Real hot cross buns have the cross baked into them, not piped on afterwards. These are studded with rum-soaked currants. I based my recipe on one I found on Anson Mills' web site.

Chef John
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Ingredients

16
Original recipe yields 16 servings
The ingredient list now reflects the servings specified
Ingredient Checklist
Crosses:
Glaze:

Directions

Instructions Checklist
  • Place currants in a small bowl. Heat rum until steaming in a small pan and pour over currants to soften them, about 2 hours. Drain; reserve liquid for another use.

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  • Whisk warm milk, 1/4 cup flour, and yeast together in the bowl of a stand mixer. Let sit about 15 minutes to ensure yeast is active; small bubbles should start to rise to the surface. Add sugar, beaten egg, lemon and orange zest, cinnamon, salt, cardamom, nutmeg, melted butter, and most of the remaining flour (you might not need it all). Mix with a dough hook attachment until dough pulls away from the sides of the bowl and becomes slightly elastic, 5 or 6 minutes. Continue kneading until dough is soft and shiny, about 10 minutes. Remove dough from dough hook and shape into a ball. Transfer to a lightly floured work surface.

  • Flatten dough into a large oval about 1/2 inch thick. Sprinkle currants evenly over surface of dough. Fold dough into thirds. Turn and fold into thirds again. Reshape dough into a round ball. Transfer to lightly oiled mixing bowl. Cover and let rise in a relatively warm, draft-free place until double in size, about 2 hours.

  • Poke dough down a bit with your fingertips. Transfer to a lightly floured work surface. Flatten out dough into an even shape. Divide into 16 equal pieces using a bench scraper.

  • Line a baking sheet with a silicone mat.

  • Roll each piece of dough into a round ball. Arrange evenly on prepared baking sheet. Let rise 15 minutes.

  • Mix 1/4 cup water and 1/3 cup flour together in a mixing bowl until mixture is thick enough to hold its shape but thin enough to pipe. Transfer mixture to a piping bag.

  • After buns have risen 15 minutes, pipe a cross on top of each. Let rise until doubled from original dough balls, another 15 or 20 minutes.

  • Preheat oven to 425 degrees F (220 degrees C).

  • Transfer pan to preheated oven. Bake until golden brown, about 15 minutes.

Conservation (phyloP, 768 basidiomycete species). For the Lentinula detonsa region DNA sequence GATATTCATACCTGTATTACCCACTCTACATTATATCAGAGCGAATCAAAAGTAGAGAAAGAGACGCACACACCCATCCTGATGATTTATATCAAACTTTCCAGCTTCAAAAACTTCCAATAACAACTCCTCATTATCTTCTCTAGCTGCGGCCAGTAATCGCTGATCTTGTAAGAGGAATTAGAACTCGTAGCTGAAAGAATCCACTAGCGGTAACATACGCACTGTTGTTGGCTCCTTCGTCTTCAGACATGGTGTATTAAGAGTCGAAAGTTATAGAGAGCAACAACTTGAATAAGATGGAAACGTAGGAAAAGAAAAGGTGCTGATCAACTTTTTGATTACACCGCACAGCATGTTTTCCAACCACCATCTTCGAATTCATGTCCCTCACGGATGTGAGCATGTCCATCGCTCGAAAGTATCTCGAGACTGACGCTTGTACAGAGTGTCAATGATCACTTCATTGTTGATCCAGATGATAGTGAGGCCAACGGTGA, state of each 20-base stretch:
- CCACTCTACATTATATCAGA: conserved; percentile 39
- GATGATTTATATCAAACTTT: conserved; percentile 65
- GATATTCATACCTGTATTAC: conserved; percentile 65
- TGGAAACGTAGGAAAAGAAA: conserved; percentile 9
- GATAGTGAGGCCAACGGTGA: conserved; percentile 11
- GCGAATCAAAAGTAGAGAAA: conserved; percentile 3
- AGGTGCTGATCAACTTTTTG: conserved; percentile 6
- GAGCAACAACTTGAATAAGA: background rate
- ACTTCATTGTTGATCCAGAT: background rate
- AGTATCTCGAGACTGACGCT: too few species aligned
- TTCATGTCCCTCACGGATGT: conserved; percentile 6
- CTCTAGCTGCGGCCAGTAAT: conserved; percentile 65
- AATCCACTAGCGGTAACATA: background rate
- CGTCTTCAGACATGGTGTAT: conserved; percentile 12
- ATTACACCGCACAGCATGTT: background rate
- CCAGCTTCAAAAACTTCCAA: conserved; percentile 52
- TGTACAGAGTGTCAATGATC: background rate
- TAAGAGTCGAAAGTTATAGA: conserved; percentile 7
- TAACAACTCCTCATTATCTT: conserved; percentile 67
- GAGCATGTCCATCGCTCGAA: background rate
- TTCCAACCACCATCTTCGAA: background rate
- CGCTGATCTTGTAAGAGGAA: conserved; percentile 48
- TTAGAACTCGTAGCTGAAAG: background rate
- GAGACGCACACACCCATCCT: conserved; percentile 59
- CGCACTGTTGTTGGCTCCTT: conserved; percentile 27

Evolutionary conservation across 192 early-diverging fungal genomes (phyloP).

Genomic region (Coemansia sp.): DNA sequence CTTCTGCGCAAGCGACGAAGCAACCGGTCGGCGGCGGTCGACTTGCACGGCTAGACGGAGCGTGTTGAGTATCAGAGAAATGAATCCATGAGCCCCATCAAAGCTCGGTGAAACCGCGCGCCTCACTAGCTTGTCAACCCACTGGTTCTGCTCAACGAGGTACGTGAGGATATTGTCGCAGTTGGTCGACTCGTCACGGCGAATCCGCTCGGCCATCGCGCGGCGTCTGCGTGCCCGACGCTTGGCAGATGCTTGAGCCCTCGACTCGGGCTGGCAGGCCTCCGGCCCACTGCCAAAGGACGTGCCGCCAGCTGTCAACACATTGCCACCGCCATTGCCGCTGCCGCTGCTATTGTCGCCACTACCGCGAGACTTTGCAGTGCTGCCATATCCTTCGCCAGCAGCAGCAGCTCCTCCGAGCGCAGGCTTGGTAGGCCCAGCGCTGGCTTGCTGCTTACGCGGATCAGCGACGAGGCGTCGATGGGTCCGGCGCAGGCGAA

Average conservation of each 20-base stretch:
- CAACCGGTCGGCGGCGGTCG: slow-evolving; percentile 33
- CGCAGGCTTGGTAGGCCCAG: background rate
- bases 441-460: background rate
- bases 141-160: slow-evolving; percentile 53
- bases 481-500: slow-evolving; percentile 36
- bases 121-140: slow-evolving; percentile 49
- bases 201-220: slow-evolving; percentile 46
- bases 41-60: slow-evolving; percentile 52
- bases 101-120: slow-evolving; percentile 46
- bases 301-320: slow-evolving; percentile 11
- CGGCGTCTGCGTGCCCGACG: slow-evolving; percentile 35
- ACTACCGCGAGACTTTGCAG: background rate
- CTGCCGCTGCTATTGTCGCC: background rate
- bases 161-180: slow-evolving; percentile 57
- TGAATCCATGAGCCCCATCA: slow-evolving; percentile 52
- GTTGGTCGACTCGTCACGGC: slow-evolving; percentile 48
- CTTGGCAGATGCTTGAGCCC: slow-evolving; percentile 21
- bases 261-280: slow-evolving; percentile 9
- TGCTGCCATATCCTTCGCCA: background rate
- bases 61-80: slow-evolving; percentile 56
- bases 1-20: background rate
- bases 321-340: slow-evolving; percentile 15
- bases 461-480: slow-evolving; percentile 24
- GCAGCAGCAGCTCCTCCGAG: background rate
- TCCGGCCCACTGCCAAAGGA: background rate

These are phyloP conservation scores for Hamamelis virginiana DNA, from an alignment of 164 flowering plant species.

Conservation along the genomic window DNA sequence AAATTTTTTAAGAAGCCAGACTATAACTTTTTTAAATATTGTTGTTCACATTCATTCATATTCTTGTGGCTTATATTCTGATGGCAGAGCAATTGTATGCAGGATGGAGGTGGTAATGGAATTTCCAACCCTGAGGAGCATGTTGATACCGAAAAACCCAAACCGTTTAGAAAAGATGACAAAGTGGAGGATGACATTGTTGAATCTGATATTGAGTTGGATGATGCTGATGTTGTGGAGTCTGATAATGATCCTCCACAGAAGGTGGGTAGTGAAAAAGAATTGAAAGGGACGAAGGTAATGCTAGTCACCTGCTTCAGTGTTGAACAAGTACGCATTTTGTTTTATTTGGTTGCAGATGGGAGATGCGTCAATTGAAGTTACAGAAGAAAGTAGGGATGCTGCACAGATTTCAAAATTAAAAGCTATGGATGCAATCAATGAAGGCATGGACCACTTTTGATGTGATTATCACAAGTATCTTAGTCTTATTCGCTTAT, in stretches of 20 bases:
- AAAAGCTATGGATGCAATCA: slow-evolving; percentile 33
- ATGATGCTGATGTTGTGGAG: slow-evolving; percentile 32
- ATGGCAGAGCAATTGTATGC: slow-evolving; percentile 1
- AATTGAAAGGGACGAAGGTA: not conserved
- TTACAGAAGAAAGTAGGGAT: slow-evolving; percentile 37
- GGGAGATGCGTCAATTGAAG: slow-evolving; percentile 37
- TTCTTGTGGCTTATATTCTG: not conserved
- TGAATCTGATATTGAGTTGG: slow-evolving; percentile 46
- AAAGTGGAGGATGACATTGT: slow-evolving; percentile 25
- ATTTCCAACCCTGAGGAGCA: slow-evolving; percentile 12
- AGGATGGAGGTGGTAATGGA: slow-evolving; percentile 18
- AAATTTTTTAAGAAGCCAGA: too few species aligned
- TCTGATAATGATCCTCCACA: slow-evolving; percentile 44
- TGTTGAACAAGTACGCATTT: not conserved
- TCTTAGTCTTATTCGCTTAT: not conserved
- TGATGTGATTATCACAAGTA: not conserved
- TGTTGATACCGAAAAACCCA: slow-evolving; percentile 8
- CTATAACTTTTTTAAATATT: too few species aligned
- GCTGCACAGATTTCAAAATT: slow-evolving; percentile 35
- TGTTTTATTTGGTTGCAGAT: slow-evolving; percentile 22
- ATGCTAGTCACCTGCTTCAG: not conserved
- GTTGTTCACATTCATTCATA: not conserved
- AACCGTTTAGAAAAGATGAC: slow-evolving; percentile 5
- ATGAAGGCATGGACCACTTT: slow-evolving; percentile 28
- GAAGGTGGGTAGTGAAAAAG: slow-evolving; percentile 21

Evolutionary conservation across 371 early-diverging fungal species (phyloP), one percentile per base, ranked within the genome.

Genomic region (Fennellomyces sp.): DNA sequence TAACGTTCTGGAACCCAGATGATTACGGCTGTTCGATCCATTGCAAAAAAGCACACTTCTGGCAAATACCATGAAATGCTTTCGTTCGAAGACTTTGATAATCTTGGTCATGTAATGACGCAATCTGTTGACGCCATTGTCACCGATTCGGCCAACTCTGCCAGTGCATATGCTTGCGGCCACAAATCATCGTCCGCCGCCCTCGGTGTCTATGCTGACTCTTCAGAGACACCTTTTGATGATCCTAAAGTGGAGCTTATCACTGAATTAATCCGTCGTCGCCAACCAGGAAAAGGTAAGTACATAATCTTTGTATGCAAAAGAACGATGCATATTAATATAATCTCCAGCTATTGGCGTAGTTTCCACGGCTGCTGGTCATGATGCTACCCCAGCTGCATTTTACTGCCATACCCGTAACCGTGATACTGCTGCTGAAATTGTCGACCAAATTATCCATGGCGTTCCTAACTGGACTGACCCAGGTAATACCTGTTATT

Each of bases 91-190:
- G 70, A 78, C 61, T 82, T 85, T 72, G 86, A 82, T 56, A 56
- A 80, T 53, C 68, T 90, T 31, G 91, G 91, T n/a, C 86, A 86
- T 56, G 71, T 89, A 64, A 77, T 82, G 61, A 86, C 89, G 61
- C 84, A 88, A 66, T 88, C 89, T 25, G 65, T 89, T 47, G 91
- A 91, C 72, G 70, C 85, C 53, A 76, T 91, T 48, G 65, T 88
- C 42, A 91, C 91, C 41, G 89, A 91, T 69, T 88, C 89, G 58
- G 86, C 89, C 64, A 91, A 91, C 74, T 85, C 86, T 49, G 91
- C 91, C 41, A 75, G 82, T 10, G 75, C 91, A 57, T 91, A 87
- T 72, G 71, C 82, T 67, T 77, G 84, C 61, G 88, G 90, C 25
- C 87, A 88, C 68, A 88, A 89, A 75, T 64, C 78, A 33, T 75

• Combine 1/4 cup sugar and 3 tablespoons water in a pan over medium heat. Bring to a simmer and cook until sugar dissolves and mixture starts to thicken, or until it reaches a temperature of 225 degrees F. Remove from heat.

  • Let buns cool on a rack for 5 minutes before glazing. Brush glaze lightly over the tops of the buns.

Tips

Chef's Tips:

Any sweet dough will work with this easy technique, especially rich, and fragrant examples, like our Italian Easter Bread dough. Times may vary, but regardless of the dough, simply wait for the dough to double in size, and proceed.

When adding the flour, hold back a little of it until you sure you need it all. You can always add, but can't remove!

If you want to get all your buns the same size, weight your dough in grams before dividing, and then divide by 16. Then, weight each of your dough balls to that exact amount, and boom, your tray of buns will look like the ones you saw on that magazine cover.

Nutrition Facts

201 calories; 6.1 g total fat; 26 mg cholesterol; 119 mg sodium. 30.4 g carbohydrates; 4.5 g protein; Full Nutrition

Reviews (21)

Read More Reviews

Most helpful positive review

Rating: 5 stars
04/15/2017
These are great. Not a lot of recipes follow this traditional technique where the crosses are baked into the bun. These taste great. If you like raisins you can double the measurement. Read More
(7)

Most helpful critical review

Rating: 1 stars
05/10/2019
I did not care for this recipe. It's tough and dry once baked. Read More
26 Ratings
  • 5 star values: 24
  • 4 star values: 1
  • 3 star values: 0
  • 2 star values: 0
  • 1 star values: 1
Rating: 5 stars
04/15/2017
These are great. Not a lot of recipes follow this traditional technique where the crosses are baked into the bun. These taste great. If you like raisins you can double the measurement. Read More